When a person goes to buy groceries, how many of those products are dairy or contain dairy in them? Chances are quite a few of them, especially if they enjoy a nice glass of cold milk with their cookies, ranch and/or cheese on their salads, if they put butter on anything, have a cup of yogurt or cream cheese on a bagel for breakfast, or end dinner with a scoop of ice cream. If they do consume dairy on an annual basis, this person would join the 6 billion people globally who also consume dairy. Just about every country around the world has a dairy farm, whether this means a farm of 3 or 100 cows. With all of those farms, they need to be staffed, which brings lots of jobs. 240 million jobs are tied to the dairy sector, with roughly one-third of those held by women. 600 million people globally live on those farms, while 400 million more people are dependent on dairy as the product moves upstream through the various supply chains to reach the final customer. About 10% of all of the protein produced in the world is from the dairy sector, and also includes other beneficial micronutrients for good health.
globalEDGE Blog - By Author: Courtney Palkowski
Since the coronavirus pandemic began last year, billions of dollars have been poured into the development of vaccines to protect people against the coronavirus. There are currently 12 developers working on—or that have produced—a coronavirus vaccine, including developers in China, India, Russia, the United Kingdom, Sweden, and Germany. Out of these 12 developers, 10 of these vaccines have been approved for use in one country or more. Because of the amazing and swift work of these developers, over one hundred million doses have been given worldwide, but the distribution of these vaccines is stirring discontent and requests for better vaccine distribution between all countries. Only 42 countries have begun administering the first doses of coronavirus vaccines, while there are over 130 countries that have not vaccinated a single person. Out of those 42 countries, 10 countries have been able to obtain and administered 75% of all of the coronavirus vaccines produced. This blog will dive into the current statistics on country vaccinations, why this problem persists, and which countries all of these vaccines are going to.
Today, our global modern society faces many crucial issues, but one that heavily affects all of us and our impact on climate change is one many seem to forget. That extra box of donuts left in the office, the pork chops you forgot you had and now they are no good, and the lunch you packed that you never ate and instead went to lunch with friends. Think of all the food you prepare, buy, pack for lunch, and now think about how much you actually eat vs how much you throw away, even if it is still perfectly good. This is the major problem of food waste that has been growing. Globally, humans throw out or lose up to USD 2.6 trillion per year. Meanwhile, the amount of food we throw out per year could feed every one of the 815 million people who suffer from hunger not once, not twice, but four times. This blog will take you through why the problem of food waste exists, the impact it is having on climate change, and what we can do as global consumers to reduce our food waste.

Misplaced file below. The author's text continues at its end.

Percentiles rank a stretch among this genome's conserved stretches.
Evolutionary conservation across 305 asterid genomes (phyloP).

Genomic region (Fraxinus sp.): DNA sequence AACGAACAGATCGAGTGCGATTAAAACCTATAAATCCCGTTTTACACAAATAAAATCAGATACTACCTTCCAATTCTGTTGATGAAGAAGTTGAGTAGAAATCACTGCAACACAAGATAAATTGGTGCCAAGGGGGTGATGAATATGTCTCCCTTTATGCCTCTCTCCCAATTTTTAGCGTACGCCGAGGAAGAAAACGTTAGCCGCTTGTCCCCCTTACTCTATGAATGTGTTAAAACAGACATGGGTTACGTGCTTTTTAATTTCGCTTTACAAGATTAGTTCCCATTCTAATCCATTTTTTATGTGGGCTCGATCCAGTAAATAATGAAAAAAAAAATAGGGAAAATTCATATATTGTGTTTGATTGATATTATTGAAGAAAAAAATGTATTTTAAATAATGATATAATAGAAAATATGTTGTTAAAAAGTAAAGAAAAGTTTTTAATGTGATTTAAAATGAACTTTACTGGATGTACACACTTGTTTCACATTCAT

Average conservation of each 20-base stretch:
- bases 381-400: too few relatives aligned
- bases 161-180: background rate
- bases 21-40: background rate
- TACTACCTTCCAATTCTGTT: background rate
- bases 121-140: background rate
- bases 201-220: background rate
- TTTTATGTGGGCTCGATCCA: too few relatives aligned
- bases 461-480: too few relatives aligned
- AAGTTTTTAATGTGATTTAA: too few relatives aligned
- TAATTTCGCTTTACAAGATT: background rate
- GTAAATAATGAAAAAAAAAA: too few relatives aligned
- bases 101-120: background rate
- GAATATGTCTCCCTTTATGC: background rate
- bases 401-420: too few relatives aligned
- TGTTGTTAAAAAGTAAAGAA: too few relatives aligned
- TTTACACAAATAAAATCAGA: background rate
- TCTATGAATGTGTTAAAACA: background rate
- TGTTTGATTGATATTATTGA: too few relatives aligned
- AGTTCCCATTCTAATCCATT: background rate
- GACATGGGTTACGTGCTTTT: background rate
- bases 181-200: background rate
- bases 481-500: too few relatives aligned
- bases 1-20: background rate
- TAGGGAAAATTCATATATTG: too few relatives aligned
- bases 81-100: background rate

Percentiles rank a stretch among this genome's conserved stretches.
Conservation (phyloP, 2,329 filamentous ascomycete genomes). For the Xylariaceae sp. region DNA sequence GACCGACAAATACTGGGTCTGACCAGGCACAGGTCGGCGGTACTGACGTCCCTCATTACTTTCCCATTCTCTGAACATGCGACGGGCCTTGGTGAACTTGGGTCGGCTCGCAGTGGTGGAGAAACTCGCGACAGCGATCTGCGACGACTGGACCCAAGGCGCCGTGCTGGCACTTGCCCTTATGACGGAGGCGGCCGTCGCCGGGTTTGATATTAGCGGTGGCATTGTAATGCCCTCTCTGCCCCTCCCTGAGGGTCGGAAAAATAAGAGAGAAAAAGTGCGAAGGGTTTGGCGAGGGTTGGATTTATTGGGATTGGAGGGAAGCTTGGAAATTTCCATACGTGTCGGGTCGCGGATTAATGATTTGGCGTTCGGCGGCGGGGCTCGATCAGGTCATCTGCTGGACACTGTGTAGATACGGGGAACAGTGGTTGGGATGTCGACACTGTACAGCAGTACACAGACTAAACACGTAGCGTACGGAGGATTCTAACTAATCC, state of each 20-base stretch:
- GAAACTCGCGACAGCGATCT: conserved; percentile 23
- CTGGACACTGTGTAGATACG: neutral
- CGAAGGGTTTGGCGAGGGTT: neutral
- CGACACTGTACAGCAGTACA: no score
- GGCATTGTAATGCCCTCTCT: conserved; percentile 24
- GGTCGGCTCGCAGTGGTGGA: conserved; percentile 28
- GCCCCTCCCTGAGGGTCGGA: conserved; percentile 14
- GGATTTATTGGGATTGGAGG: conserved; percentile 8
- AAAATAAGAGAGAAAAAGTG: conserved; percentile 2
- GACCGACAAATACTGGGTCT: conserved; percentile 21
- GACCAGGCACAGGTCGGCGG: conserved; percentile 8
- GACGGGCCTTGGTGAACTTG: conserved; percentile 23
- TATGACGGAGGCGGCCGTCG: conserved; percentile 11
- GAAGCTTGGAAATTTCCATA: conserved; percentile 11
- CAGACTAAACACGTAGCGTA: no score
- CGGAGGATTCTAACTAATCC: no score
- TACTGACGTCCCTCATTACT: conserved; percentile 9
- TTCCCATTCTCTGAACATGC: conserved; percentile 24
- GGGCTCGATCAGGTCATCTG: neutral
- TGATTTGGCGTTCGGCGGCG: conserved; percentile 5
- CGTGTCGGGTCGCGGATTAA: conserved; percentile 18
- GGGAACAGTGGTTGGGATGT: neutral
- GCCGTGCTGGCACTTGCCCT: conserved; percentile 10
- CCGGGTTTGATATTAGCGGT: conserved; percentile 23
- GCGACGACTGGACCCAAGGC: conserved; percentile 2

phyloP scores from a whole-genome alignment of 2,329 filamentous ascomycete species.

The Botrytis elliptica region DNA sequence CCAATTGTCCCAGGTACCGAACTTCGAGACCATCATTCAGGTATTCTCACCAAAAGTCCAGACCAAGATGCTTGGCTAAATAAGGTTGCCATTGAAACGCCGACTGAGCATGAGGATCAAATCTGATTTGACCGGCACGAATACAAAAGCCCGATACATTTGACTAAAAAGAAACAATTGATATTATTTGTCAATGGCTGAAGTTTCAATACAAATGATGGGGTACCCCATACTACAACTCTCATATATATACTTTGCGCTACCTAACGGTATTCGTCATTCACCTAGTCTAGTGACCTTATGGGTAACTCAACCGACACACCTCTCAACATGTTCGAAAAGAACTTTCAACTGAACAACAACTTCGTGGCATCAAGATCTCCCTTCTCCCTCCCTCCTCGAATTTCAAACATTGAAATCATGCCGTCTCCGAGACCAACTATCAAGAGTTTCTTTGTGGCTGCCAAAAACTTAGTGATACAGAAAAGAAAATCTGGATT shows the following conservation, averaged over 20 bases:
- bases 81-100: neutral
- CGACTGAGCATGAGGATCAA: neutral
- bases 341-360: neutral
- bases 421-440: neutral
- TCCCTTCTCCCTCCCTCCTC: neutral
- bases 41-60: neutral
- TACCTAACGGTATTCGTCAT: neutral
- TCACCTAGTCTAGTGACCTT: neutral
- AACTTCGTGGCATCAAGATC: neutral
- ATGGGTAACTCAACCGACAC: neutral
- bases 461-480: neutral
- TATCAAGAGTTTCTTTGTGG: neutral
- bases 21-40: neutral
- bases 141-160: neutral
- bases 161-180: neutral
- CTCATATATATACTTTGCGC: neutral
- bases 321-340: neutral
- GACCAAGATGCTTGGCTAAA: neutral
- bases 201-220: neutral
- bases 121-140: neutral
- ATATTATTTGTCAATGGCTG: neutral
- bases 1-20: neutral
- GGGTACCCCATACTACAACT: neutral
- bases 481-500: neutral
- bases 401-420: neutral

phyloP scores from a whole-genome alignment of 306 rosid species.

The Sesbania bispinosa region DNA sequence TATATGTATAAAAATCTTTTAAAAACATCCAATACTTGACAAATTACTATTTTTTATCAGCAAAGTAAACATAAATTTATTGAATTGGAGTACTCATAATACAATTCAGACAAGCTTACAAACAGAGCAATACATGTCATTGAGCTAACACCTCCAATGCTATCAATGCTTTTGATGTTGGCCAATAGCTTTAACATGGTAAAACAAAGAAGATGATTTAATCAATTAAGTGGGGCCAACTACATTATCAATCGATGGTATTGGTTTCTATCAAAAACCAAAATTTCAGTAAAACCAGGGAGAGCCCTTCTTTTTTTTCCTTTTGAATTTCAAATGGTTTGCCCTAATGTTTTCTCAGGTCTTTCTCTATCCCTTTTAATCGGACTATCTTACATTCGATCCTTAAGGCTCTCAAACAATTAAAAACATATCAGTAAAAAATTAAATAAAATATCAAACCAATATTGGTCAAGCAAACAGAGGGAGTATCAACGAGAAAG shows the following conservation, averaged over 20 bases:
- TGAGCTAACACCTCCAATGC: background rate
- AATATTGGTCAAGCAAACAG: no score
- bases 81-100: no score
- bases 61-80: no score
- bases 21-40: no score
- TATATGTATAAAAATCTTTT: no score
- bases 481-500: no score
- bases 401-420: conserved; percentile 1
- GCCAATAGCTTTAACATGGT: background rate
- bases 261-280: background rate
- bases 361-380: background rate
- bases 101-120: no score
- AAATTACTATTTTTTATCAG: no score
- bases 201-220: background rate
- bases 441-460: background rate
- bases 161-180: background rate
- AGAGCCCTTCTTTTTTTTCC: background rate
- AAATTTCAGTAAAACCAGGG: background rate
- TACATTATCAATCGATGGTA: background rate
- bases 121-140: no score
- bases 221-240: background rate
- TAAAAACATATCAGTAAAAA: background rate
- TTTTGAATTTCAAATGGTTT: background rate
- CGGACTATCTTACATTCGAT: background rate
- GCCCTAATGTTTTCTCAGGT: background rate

As a new generation of women is graduating from colleges, universities, and trade schools around the world, they still face an issue a very present issue that has plagued generations of working women for decades: the gender pay gap. The general consensus is that globally, men tend to earn more than women. This is despite the greater number of women with higher education levels, more women breaking barriers and entering industries that are male-dominated, and a push by all women for higher pay. This blog will dive into why there is a gender pay gap and why it is persistent worldwide.
Since March 30th, more than twenty seven states have issued stay at home orders for their residents, making up two-thirds of the United States population. All nonessential businesses, including dine-in restaurants and bars, have been asked to close. Now the almost 20,000 restaurants and bars located in areas on lockdown are either facing the choice to close completely, or to offer takeout and delivery. This blog will dive deep into how the stay at home orders will impact sales in the previously booming U.S. restaurant industry, and just how much the industry could expect to lose due to the COVID-19 pandemic.